While there are many parenting styles that work for different families, most parents agree that some discipline is necessary to teach children right from wrong. Starting in infancy, parents can engage in positive discipline to set their kids on the right path to good behavior.
Today we have six positive discipline tactics that really work. Next time you’re in a behavioral pickle, try one of these to turn the situation around and get everyone back on track.
Solicit Their Help: Kids do love to be helpful; it’s part of their tiny human nature. Appeal to this natural instinct to help by putting some responsibility on them. If you present the disciplinary issue as a problem they can help resolve, they may be more inclined to do the right thing. They will feel proud and accomplished by helping you out and you’ll get your kids to actually listen. Also, make helping fun by crafting a game out of it as a diversion. If your kids never want to pick up toys, set a timer and see if they can complete the clean-up before the buzzer goes off. If you need 10 minutes of quiet time for an important phone call or to relieve a pounding headache, set up a quiet activity and play the whisper game. You’ll be amazed at how much fun your kids will have helping you while correcting their behavior all at the same time.
Praise During “Time-Ins”: Positive discipline starts by praising good behavior. So if you employ “Time Out” in your house (or even if you don’t), you also need to praise during “Time In.” This begins during infancy and it’s pretty innate. It’s natural to encourage your baby to do good things and praise when he does, such as rolling over, crawling or saying a first word. Practice this same positive discipline tactic to encourage your child when he does something right. Sharing, cleaning-up, listening to directions and using manners are all wonderful times to offer praise. This helps children learn which behaviors you value and develops a sense of pride in himself. He’ll be more likely to want to continue being good because he’ll want your praise.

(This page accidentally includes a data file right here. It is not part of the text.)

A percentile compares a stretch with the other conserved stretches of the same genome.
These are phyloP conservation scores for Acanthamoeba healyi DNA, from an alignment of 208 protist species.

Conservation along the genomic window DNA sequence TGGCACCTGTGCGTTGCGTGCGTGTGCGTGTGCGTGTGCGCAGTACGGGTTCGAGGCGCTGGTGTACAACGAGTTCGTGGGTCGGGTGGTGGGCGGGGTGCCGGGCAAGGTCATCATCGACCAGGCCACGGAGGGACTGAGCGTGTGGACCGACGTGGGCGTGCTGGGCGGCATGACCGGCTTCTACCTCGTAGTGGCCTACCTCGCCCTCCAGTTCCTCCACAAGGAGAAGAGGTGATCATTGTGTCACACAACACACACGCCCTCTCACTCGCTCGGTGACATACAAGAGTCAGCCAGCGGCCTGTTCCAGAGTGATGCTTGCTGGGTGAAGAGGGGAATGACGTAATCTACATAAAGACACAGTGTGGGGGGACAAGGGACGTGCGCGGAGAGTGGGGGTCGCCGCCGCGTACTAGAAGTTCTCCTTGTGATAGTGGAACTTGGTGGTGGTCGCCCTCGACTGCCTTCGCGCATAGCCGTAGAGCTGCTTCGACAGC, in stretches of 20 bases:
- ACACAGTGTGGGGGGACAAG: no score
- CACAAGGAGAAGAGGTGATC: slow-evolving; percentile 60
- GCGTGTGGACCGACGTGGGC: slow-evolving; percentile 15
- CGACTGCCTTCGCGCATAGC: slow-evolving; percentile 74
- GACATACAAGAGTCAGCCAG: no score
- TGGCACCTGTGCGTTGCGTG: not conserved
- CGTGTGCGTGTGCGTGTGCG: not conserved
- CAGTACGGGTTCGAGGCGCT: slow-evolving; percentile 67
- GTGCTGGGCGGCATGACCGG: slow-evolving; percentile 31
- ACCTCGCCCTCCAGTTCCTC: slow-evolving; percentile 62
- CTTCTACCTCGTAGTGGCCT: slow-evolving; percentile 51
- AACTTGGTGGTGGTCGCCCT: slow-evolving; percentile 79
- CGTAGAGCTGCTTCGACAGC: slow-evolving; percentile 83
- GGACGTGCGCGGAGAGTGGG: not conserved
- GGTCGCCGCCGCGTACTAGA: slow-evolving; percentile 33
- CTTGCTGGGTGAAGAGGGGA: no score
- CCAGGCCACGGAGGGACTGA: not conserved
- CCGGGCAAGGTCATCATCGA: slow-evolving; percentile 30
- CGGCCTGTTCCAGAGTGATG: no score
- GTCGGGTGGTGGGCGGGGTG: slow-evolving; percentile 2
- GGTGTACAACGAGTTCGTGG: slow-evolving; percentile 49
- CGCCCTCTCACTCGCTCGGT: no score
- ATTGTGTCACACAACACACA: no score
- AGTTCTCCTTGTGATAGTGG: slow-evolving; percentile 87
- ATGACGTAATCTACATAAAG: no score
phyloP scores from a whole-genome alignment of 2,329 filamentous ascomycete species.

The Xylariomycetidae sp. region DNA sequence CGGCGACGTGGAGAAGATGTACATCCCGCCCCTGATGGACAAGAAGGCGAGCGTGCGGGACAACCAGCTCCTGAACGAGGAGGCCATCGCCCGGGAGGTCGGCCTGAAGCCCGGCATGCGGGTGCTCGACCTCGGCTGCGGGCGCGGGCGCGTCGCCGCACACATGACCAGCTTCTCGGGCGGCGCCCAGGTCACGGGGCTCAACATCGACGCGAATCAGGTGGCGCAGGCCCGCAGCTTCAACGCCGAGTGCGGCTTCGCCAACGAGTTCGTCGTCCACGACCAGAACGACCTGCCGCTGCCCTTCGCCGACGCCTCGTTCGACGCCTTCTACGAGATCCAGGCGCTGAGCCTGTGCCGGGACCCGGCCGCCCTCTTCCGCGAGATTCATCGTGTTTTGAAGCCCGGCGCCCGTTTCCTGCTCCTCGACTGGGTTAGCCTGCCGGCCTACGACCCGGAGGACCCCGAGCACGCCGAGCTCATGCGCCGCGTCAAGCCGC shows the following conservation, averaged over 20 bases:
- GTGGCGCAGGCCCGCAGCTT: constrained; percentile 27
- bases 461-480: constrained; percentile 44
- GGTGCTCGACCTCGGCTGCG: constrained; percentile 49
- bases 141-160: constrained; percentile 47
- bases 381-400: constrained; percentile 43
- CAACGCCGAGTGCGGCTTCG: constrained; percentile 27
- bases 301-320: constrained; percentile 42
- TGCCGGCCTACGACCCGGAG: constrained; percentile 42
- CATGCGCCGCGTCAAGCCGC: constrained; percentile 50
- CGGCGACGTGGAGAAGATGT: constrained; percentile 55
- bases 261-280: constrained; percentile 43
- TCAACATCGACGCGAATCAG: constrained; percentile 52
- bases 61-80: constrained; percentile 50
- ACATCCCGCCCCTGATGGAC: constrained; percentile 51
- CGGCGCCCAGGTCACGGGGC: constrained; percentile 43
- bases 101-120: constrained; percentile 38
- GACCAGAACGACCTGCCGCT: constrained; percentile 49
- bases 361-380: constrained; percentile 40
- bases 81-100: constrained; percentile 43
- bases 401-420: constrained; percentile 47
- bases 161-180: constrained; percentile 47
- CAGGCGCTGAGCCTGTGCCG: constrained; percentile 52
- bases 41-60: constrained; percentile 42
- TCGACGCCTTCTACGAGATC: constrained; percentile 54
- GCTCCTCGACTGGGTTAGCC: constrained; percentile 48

Fill a Bucket: The Bucket Fillers program is a terrific way to teach babies, toddler and preschoolers positive discipline. The philosophy is that everyone carries an invisible bucket that can be filled when someone does something nice for us or we do something nice for others. But when someone does something mean or we act inappropriately, our bucket is dipped. Bucket fillers have good behavior and bucket dippers do not. It’s that simple. You can talk about this concept in a way that your child can visualize and there is a series of books that can also help further explain it. Introduce the concept early so even your baby will grow up learning to be a bucket filler.
Every Problem Has a Solution: This is a great life-lesson that helps develop problem-solving skills. Everyone will face challenges on a daily basis but the key in life is learning how to solve them quickly and effectively on your own. In infancy your baby may want to get into things that he shouldn’t. Rather than being exasperated and saying “NO” all the time, be more solution oriented by explaining that your things aren’t toys but there are plenty of things around you that are. Exchange your belonging with a fun toy to show him how it’s done. For toddlers who are throwing a tantrum because something has not gone their way, wait for a moment of calmness and discuss a solution. When you teach your kids that every problem has a solution, gradually they will not resort to tears when life throws them lemons and eventually work with you and independently to make lemonade.
Let Kids Set Consequences: It’s pretty hard for kids to argue with punishments when they select the consequence themselves. Of course they’ll need a little guidance from you to make sure getting an ice cream party isn’t their idea of a consequence. Once you set the framework, hold your kids responsible for their actions and enforce the consequence they selected if they don’t behave. It’s important to learn that there are repercussions to bad behavior. But this engaging form of discipline gives your child more power and elicits better results.
Energy Drain Theory: In happy homes, kids really do want to be around their parents for the most part. And they also cherish your ability to do fun things with them. Reframe bad behavior as a “you issue” and explain that you only have so much energy and it can be eaten up by their misbehavior. For example, if your kids are fighting or being too loud in the house, tell them that it’s draining your energy and you won’t be able to take them to do something fun later if you don’t have any energy left. What you’re really saying is if you don’t behave you don’t get what you want. But changing the terms often helps kids wrap their heads around the concept better.
Positive discipline proves to be an effective way to healthy, cooperative, well-behaved children. Use these tactics to elicit effective results throughout your child’s early years.